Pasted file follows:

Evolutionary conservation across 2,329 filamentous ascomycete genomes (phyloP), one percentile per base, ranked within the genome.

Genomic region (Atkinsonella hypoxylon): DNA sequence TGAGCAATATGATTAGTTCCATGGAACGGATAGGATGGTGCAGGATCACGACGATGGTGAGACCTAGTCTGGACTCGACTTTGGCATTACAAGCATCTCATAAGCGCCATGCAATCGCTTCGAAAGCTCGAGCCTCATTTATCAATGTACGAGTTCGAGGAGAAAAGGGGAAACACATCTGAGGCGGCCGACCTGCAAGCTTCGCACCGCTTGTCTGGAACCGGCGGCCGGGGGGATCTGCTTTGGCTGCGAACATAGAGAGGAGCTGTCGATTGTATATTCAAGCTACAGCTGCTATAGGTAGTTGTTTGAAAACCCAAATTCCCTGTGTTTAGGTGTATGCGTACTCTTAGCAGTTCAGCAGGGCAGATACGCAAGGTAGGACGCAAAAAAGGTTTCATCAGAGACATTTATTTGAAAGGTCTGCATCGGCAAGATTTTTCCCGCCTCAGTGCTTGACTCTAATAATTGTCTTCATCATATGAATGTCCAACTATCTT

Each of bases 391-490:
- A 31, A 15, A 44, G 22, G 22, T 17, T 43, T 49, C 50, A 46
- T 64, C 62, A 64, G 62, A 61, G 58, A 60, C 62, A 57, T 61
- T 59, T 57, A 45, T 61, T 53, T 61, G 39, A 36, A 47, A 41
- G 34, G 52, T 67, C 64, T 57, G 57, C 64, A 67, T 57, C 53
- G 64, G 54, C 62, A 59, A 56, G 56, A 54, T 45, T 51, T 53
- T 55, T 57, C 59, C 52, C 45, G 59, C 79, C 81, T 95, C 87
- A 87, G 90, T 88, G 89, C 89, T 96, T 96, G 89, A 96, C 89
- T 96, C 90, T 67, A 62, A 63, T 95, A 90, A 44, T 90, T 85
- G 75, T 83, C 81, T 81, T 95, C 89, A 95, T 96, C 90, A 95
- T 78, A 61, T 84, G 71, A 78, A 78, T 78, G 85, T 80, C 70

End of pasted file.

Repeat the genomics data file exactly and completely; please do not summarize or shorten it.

Evolutionary conservation across 2,329 filamentous ascomycete genomes (phyloP), one percentile per base, ranked within the genome.

Genomic region (Atkinsonella hypoxylon): DNA sequence TGAGCAATATGATTAGTTCCATGGAACGGATAGGATGGTGCAGGATCACGACGATGGTGAGACCTAGTCTGGACTCGACTTTGGCATTACAAGCATCTCATAAGCGCCATGCAATCGCTTCGAAAGCTCGAGCCTCATTTATCAATGTACGAGTTCGAGGAGAAAAGGGGAAACACATCTGAGGCGGCCGACCTGCAAGCTTCGCACCGCTTGTCTGGAACCGGCGGCCGGGGGGATCTGCTTTGGCTGCGAACATAGAGAGGAGCTGTCGATTGTATATTCAAGCTACAGCTGCTATAGGTAGTTGTTTGAAAACCCAAATTCCCTGTGTTTAGGTGTATGCGTACTCTTAGCAGTTCAGCAGGGCAGATACGCAAGGTAGGACGCAAAAAAGGTTTCATCAGAGACATTTATTTGAAAGGTCTGCATCGGCAAGATTTTTCCCGCCTCAGTGCTTGACTCTAATAATTGTCTTCATCATATGAATGTCCAACTATCTT

Each of bases 391-490:
- A 31, A 15, A 44, G 22, G 22, T 17, T 43, T 49, C 50, A 46
- T 64, C 62, A 64, G 62, A 61, G 58, A 60, C 62, A 57, T 61
- T 59, T 57, A 45, T 61, T 53, T 61, G 39, A 36, A 47, A 41
- G 34, G 52, T 67, C 64, T 57, G 57, C 64, A 67, T 57, C 53
- G 64, G 54, C 62, A 59, A 56, G 56, A 54, T 45, T 51, T 53
- T 55, T 57, C 59, C 52, C 45, G 59, C 79, C 81, T 95, C 87
- A 87, G 90, T 88, G 89, C 89, T 96, T 96, G 89, A 96, C 89
- T 96, C 90, T 67, A 62, A 63, T 95, A 90, A 44, T 90, T 85
- G 75, T 83, C 81, T 81, T 95, C 89, A 95, T 96, C 90, A 95
- T 78, A 61, T 84, G 71, A 78, A 78, T 78, G 85, T 80, C 70